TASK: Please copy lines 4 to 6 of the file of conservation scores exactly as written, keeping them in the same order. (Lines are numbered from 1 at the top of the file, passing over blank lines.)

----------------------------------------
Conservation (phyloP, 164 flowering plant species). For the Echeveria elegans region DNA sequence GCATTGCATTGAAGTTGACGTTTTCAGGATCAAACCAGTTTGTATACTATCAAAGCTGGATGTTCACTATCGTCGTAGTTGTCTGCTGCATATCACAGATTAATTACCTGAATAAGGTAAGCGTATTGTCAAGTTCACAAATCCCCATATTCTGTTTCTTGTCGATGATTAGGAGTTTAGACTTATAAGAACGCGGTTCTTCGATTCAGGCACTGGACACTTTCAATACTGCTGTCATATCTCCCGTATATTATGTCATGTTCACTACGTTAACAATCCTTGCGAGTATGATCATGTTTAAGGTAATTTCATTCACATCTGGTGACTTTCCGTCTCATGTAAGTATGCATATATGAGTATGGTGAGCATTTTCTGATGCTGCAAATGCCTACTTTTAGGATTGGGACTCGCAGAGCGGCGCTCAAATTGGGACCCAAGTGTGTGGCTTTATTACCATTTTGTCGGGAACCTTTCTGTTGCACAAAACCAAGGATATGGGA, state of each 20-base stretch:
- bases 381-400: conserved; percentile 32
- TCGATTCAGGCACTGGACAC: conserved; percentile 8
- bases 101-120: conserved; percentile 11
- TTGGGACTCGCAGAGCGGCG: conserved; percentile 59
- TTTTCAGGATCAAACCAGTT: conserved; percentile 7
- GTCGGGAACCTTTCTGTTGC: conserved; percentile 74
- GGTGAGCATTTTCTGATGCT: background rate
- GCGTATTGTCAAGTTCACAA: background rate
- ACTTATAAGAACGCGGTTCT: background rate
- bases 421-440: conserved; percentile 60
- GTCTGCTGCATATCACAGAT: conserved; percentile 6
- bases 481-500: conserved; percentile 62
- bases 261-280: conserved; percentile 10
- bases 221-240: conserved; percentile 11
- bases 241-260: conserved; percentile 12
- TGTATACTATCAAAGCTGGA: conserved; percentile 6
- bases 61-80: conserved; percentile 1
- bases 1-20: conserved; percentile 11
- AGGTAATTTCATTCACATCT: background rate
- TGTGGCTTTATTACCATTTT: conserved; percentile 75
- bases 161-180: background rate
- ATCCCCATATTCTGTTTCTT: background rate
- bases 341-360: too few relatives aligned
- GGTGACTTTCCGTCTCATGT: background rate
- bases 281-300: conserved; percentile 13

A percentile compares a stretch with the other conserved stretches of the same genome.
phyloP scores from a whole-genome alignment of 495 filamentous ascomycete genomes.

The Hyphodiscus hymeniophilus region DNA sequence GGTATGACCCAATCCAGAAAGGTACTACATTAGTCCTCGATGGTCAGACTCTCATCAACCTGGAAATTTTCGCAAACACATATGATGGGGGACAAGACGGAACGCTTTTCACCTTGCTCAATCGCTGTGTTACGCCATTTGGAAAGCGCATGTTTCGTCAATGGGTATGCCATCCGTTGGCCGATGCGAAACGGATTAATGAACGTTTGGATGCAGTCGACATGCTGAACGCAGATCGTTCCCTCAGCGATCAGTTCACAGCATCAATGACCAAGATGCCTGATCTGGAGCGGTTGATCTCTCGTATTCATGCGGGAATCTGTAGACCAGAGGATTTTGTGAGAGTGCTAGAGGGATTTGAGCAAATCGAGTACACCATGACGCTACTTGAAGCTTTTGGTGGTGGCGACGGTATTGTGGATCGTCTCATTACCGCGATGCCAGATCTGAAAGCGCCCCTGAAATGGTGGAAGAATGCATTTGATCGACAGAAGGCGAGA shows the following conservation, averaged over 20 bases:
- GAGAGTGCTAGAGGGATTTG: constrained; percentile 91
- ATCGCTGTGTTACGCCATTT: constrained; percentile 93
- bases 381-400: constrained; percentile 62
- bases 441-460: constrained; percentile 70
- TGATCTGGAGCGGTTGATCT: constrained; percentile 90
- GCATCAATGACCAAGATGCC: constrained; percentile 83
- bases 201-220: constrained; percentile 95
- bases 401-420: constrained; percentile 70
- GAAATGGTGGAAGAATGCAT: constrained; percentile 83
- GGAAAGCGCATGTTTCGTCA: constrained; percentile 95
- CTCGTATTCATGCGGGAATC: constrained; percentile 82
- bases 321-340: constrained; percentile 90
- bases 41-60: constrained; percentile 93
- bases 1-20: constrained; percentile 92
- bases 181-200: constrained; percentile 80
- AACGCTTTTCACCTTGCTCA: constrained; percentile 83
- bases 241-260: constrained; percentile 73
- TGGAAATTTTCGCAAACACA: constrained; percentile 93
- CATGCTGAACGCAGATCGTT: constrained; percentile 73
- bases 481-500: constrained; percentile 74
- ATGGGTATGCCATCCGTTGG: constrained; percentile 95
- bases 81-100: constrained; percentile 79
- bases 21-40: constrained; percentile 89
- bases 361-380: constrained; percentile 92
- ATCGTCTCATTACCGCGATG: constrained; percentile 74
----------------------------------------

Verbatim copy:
- bases 101-120: conserved; percentile 11
- TTGGGACTCGCAGAGCGGCG: conserved; percentile 59
- TTTTCAGGATCAAACCAGTT: conserved; percentile 7